In late July 1914, with war looming, twelve ‘Tribal’ class destroyers arrived at Dover to join the near obsolete destroyers already at anchor in the harbour, most of them built in the late 1800s. These destroyers formed the nucleus of the fledgling Dover Patrol, which, from its early beginnings as a modest and poorly equipped command, became one of the most important Royal Navy commands of the First World War.The Dover Patrol assembled cruisers, monitors, destroyers, armed trawlers and drifters, paddle mine-sweepers, armed yachts, motor launches and coastal motor boats, submarines, seaplanes, aeroplanes and airships. With these resources it performed several duties simultaneously in the Southern North Sea and the Dover Straits: carrying out anti-submarine patrols; escorting merchantmen, hospital and troop ships; laying sea-mines and even constructing mine barrages; sweeping up German mines; bombarding German military positions on the Belgian coast; and sinking the ever present U-boats.There were many heroic actions involving the men and ships of the Dover Patrol. On 24 October 1914 the destroyer ‘Falcon’ was hit by a German eight-inch shell, which killed the captain and 24 members of the 60-man crew. The ‘Falcon’ was brought back to Dover where she was repaired. Later in the war the ‘Falcon’ became the command of Lieutenant C.H. Lightoller whose previous claim to fame was as Second Officer on the ill fated ‘Titanic’.One of the most memorable officers of the Dover Patrol was Captain E.R.G.R. Evans who always carried a penguin mascot nailed to the mast of his destroyer, a relic from his days with Captain Scott’s ill-fated Antarctic Expedition. He was promoted to captain after his famous sea battle with German destroyers on 20 April 1917. On this occasion he was in command of the Flotilla leader ‘Broke’ and, with the destroyer ‘Swift’, intercepted and sank the German destroyers G42 and G45. Admiral R.H. Bacon commanded the Dover Patrol until 31 December 1917, when Vice-Admiral Roger Keyes replaced him. The new commander was charged with the special duty of blockading the German held Belgian ports and the U-boats based there. This was to culminate in what was the Patrol’s ‘finest hour’, the raid on Zeebrugge and Ostend on 22/23 April 1918.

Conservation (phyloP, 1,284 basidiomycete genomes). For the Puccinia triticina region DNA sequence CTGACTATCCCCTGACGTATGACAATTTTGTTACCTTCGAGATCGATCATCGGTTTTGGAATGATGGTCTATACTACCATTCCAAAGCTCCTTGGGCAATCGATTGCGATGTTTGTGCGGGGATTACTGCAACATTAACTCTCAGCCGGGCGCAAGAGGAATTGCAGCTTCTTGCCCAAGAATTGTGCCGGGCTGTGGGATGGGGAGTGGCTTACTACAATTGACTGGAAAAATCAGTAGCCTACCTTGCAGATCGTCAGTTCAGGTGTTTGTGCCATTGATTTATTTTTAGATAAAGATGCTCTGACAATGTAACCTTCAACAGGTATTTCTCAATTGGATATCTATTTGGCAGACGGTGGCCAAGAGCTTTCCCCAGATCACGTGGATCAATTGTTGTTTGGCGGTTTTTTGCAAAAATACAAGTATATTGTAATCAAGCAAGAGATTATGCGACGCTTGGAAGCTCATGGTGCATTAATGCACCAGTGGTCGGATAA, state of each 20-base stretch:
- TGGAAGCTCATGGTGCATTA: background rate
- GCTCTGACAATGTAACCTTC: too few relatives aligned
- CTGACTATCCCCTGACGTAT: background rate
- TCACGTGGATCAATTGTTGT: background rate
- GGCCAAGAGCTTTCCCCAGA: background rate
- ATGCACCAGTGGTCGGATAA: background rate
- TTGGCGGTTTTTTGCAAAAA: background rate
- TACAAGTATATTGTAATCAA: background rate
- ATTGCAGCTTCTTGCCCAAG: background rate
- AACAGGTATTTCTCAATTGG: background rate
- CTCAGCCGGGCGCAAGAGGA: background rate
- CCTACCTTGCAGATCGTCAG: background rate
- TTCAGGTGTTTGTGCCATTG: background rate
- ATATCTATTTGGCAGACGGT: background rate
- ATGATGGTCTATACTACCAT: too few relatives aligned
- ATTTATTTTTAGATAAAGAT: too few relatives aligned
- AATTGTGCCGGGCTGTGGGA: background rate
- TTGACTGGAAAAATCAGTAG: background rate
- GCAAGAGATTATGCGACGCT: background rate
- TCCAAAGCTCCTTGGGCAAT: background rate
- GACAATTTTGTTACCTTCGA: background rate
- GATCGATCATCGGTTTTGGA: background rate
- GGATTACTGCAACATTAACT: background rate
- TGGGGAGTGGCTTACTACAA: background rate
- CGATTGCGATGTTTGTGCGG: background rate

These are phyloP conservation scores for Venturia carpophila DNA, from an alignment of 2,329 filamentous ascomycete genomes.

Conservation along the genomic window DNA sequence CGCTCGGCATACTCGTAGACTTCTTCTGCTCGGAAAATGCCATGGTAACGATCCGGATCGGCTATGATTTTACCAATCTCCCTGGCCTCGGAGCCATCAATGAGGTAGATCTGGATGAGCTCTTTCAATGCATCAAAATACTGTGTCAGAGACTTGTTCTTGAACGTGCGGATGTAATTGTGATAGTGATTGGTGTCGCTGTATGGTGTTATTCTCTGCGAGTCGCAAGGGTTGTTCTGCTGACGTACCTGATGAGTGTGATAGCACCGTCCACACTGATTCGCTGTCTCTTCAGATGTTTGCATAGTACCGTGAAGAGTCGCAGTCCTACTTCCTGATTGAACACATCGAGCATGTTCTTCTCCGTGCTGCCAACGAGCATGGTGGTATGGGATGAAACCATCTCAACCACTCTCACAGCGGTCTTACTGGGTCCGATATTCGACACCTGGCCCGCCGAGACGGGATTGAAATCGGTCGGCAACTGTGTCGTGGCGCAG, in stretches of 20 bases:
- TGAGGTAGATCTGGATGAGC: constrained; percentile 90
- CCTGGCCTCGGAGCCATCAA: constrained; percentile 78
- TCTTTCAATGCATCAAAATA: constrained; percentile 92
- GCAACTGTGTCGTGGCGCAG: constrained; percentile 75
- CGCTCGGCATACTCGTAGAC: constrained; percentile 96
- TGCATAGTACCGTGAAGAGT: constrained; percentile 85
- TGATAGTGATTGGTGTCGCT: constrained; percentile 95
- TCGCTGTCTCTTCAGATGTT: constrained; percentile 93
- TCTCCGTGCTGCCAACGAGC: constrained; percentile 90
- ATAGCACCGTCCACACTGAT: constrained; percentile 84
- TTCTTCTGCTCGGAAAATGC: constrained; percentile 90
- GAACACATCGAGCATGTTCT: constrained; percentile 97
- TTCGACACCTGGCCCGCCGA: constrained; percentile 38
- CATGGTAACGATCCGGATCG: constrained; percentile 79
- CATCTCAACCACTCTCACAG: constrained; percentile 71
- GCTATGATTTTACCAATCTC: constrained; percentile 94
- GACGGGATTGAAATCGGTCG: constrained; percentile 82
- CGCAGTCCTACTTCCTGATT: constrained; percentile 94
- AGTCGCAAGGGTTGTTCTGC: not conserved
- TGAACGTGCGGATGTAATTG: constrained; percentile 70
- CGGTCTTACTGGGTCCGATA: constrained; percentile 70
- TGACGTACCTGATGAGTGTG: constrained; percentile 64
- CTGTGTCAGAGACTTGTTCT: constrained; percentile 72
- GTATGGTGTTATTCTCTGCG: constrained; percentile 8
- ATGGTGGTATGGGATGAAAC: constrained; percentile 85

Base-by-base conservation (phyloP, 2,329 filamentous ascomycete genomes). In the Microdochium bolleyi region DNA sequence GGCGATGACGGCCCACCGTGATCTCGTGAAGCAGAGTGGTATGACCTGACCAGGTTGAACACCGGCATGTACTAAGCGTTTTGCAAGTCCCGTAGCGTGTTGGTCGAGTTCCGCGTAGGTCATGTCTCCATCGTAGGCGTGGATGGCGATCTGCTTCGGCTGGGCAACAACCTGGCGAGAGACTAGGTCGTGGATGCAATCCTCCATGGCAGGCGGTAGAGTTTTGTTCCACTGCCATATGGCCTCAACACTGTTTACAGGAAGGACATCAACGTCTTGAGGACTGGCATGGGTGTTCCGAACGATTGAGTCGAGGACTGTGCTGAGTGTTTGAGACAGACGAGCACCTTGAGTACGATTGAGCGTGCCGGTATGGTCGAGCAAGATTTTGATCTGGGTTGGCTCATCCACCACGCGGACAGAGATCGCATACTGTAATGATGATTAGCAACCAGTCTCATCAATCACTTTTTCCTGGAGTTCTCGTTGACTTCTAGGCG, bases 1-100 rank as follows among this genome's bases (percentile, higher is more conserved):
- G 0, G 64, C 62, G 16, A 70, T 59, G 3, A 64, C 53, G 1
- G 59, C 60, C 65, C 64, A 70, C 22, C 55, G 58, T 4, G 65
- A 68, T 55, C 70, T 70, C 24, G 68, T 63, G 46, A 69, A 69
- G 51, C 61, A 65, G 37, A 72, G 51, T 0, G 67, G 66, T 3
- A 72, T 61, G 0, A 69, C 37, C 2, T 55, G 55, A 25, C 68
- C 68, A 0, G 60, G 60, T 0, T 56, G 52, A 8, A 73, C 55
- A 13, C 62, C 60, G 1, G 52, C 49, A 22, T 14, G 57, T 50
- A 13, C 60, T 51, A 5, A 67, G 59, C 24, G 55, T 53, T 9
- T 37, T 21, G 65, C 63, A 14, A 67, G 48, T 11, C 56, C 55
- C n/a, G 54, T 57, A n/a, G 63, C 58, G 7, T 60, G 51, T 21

The Dover Patrol Memorial
In November 1918 an Executive Committee was formed for the erection by public subscription of memorial obelisks to honour the Dover Patrol. These were eventually sited at Leathercote Point, St Margarets. near Dover, Cap Blanc Nez, on the French coast and New York Harbour.Over £45,000 was collected by subscription and one of the first donations received was a cheque for £1,000 from King Albert and Queen Elizabeth of the Belgians. The monument was designed by Sir Aston Webb whose best know works include the Queen Victoria Memorial and The Mall approach to, and the principal façade of, Buckingham Palace, which he re-designed in 1913. The memorial at Leatercote Point near St Margaret's Bay was unveiled by HRH the Prince of Wales on 27 July 1921. A Book of Remembrance, containing the names of nearly 2,000 members of the Dover Patrol who lost their lives, is held in St Margaret’s church.